Thomas de Bermingham was an Anglo-Irish lord who died in 1375.
De Bermingham was the great-grandson of the founder of Athenry, Meyler de Bermingham, and great-great grandson of the re-founder of Dunmore.
Athenry is a town in County Galway, Ireland, which lies 25 kilometres (16 mi) east of Galway city. Some of the attractions of the medieval town are its town wall, Athenry Castle, its priory and its 13th century Anglo-Norman street-plan. The town is also well known by virtue of the song "The Fields of Athenry".
Meyler de Bermingham was an Anglo-Irish lord, founder of Athenry.
Dunmore is a village in County Galway, Ireland. It is located on the N83 national secondary road at its junction with the R328 and R360 regional roads.
Little is directly recorded of his term. One of the few mentions occurs in 1373:
Mac-an-Pharson Mac Feorais [Bermingham] was slain by Turlough Roe O'Conor, with one stroke of his sword, in Conmaicne [Dunmore] (after they the Berminghams had acted treacherously towards him, as he was coming from Conmaicne Cuile), and afterwards made his escape, in despite of his enemies, by the strength of arm, but severely wounded. Andreas Mac Kenny was afterwards put to death by them the Berminghams, he having been left with them by Turlough,—when they had acted treacherously towards him,—as a hostage, in whose ransom they might demand what they pleased.
The Second Battle of Athenry took place at Athenry in Ireland on 10 August 1316 during the Bruce campaign in Ireland.
Rickard de Bermingham, otherwise Rickard Mac Fheorais, was Anglo-Irish lord of Athenry.
Bermingham is the Gaelicised version of 'de Birmingham' and is descended from the family of Warwickshire, England. The Irish version of the name MacFeorais/MacPheorais is derived from Pierce de Bermingham. The first recorded Bermingham in Ireland, Robert de Bermingham accompanied Richard de Clare or 'Strongbow' in Henry II's conquest of Ireland in 1172. On arrival he received: "an ancient monument, valued at 200 pounds, on which was represented in brass the landing of the first ancestor of the family of Birmingham in Ireland."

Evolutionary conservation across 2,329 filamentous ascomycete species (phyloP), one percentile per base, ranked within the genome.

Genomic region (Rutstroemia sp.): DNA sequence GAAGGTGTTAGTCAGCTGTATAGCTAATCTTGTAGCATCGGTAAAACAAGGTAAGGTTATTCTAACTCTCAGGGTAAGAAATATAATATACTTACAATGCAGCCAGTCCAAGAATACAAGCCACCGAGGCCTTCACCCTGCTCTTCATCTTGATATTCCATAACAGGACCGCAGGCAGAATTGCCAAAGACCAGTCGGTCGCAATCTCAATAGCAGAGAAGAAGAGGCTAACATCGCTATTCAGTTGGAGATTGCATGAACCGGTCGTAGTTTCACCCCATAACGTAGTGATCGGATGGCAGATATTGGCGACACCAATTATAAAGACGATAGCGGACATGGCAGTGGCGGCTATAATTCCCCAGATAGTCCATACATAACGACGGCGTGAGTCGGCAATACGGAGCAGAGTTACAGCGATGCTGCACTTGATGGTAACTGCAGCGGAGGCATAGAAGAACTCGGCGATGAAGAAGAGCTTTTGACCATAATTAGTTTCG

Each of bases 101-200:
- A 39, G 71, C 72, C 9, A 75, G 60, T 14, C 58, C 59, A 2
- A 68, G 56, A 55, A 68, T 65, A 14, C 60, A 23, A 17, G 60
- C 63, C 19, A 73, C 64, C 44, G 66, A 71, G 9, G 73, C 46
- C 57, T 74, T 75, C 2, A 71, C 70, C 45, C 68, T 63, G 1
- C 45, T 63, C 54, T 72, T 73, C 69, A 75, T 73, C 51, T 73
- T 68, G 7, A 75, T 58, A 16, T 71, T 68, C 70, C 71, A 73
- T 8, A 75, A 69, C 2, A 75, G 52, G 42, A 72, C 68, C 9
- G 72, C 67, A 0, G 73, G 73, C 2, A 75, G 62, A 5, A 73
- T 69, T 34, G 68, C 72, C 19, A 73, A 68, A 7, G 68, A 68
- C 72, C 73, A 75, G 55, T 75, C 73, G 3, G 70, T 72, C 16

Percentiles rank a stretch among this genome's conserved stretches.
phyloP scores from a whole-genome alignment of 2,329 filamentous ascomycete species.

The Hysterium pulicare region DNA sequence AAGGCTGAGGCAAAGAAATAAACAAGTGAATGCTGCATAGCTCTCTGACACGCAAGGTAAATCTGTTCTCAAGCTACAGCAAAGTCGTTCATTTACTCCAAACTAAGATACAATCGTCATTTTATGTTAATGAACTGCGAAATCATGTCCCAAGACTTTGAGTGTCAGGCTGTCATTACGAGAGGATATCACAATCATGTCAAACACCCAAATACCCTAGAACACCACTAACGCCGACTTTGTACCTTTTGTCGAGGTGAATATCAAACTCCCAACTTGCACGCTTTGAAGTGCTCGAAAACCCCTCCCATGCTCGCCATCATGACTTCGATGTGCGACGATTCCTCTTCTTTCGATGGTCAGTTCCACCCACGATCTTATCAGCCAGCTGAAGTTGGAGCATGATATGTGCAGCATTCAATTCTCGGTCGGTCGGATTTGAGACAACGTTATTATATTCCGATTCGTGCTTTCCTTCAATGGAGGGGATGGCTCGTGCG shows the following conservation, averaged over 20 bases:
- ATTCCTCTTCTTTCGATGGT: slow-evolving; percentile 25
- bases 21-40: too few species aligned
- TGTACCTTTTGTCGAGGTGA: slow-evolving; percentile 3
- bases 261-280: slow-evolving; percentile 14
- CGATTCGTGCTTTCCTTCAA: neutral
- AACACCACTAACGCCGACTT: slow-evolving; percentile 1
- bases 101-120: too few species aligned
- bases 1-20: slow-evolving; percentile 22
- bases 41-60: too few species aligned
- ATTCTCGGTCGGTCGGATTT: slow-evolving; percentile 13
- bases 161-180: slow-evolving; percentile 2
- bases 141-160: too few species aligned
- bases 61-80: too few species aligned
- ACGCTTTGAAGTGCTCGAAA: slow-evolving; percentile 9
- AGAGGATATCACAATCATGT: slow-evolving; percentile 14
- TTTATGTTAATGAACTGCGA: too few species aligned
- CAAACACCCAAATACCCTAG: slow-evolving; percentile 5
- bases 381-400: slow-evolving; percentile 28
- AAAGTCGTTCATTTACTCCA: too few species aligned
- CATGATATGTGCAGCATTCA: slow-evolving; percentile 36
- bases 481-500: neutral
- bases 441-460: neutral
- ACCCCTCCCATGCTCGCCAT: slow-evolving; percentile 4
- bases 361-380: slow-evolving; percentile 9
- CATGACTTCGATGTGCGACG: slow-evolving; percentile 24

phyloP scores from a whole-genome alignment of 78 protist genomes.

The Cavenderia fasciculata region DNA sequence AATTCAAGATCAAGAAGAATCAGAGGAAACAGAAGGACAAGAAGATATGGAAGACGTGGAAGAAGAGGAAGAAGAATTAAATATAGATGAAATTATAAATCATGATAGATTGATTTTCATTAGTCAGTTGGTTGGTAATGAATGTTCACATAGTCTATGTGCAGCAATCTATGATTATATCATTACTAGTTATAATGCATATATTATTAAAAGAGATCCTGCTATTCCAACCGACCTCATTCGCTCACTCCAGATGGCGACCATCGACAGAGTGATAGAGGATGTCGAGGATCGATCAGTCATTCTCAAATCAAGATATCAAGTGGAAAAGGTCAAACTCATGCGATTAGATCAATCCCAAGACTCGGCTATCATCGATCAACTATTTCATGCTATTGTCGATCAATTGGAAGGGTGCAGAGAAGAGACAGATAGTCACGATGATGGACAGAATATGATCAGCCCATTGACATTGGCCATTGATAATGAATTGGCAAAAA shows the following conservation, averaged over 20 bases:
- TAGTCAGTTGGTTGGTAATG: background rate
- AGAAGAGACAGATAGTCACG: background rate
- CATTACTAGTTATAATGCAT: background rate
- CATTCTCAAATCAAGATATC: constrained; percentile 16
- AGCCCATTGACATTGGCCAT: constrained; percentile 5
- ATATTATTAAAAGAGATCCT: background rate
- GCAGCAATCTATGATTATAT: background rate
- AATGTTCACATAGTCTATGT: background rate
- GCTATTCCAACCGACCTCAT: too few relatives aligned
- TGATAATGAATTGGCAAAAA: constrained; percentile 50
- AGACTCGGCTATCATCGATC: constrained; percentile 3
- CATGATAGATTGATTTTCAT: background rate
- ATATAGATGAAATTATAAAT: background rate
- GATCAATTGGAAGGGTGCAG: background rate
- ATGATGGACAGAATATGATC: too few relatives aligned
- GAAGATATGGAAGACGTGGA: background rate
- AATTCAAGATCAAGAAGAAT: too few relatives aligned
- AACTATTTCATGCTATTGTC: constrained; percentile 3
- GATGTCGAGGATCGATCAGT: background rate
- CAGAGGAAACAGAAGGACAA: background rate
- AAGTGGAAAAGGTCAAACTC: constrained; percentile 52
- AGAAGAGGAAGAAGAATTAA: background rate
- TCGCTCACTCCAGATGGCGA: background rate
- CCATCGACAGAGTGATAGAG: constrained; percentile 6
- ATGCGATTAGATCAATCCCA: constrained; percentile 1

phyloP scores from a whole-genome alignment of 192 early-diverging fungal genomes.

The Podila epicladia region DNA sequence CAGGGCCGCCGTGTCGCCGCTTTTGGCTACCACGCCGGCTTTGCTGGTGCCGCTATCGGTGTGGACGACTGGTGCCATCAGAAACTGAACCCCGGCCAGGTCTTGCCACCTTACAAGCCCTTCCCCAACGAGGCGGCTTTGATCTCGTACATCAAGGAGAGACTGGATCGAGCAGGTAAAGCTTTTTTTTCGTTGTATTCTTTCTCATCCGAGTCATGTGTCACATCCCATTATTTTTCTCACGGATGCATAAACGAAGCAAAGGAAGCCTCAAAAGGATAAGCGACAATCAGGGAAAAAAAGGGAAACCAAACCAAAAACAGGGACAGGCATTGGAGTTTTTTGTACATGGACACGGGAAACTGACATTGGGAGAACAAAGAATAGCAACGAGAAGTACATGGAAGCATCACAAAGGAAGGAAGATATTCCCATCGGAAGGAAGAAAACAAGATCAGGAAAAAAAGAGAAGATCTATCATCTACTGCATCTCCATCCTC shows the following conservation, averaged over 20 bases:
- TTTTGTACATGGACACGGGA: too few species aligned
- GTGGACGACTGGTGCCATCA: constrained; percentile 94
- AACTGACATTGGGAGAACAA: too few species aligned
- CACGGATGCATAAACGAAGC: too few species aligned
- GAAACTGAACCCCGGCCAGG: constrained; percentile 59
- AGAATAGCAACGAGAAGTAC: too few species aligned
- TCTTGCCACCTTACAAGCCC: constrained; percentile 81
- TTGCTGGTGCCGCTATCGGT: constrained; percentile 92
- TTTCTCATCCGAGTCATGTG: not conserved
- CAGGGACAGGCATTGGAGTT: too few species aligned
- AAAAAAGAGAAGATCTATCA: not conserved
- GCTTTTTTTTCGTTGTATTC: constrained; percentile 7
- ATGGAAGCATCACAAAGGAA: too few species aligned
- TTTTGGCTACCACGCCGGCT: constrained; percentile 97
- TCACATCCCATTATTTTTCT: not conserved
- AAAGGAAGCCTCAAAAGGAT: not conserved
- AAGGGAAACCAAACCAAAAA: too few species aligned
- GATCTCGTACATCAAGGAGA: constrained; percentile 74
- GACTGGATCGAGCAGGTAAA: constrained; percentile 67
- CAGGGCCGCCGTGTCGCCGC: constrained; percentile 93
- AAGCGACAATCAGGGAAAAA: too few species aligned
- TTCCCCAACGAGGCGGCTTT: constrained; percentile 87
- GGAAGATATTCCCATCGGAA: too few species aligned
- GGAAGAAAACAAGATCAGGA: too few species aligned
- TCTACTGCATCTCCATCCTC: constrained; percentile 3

Peter de Bermingham was the Anglo-Irish second lord of Athenry who died c. 1309.
Walter de Bermingham was an Anglo-Irish lord who died in 1428.
Thomas II de Bermingham was an Anglo-Irish lord who died in 1473.
Thomas III de Bermingham was an Anglo-Irish lord who died in 1500.
Meiler de Bermingham was an Anglo-Irish lord who died in 1529.
Edmond de Bermingham was an Anglo-Irish lord, alive in 1645.
Thomas Bermingham, 1st Earl of Louth was an Anglo-Irish politician and peer. He was also the last man to be summoned to parliament as Baron Athenry.
Francis de Bermingham, 14th Baron Athenry, was an Anglo-Irish peer.
John de Bermingham was an Anglo-Irish lord.
Richard II de Bermingham was an Anglo-Irish lord.
Edmond I de Bermingham was an Anglo-Irish lord.
Edmond I de Bermingham, Anglo-Irish lord, born 1570, died 1645.
Francis de Bermingham, Anglo-Irish lord of Athenry and Dunmore, County Galway, died 1677.
Edward de Bermingham, Anglo-Irish lord of Athenry and Dunmore, County Galway, died 1709, was the son of Francis de Bermingham, 12th Baron Athenry and Bridget, daughter of Sir Lucas Dillon. He succeeded as 13th Baron Athenry in 1677.
There are a numerous Bermingham monuments dotted around Ireland particularly in counties Kildare, Offaly, Galway, and Dublin. Unfortunately most are now in a very poor state. Athenry Castle in Galway is the most impressive example having been restored recently using building techniques similar to those employed when it was originally built. There are a total of five castles and one monastery still in existence in counties Kildare and Offaly. Carbury Castle, Grange Castle and Carrick Castles are in County Kildare, while Blundell Castle, Kinnefad Castle, and Monasterois Monastery are in County Offaly. In Galway there is Athenry Castle and Monastery, Dunmore Castle and Bermingham House, the seat of the last Baron of Athenry and Earl of Louth, Thomas Bermingham until his death in 1799.
Martin J. Blake was an Irish historian who died around 1930.
The Galway Archaeological and Historical Society was founded on 21 March 1900, at the Railway Hotel, Galway. It promotes the study of the archaeology and history of the west of Ireland. Since 1900, the Society has published 70 volumes of the Journal of the Galway Archaeological and Historical Society. The first 55 volumes of this journal were available for purchase on CD-ROM but have now sold out. Back issues of JGAHS are available through the academic database JSTOR and there are some stocks remaining in hard copy.
Rickard de Bermingham
|Baron Athenry||Succeeded by|
Walter de Bermingham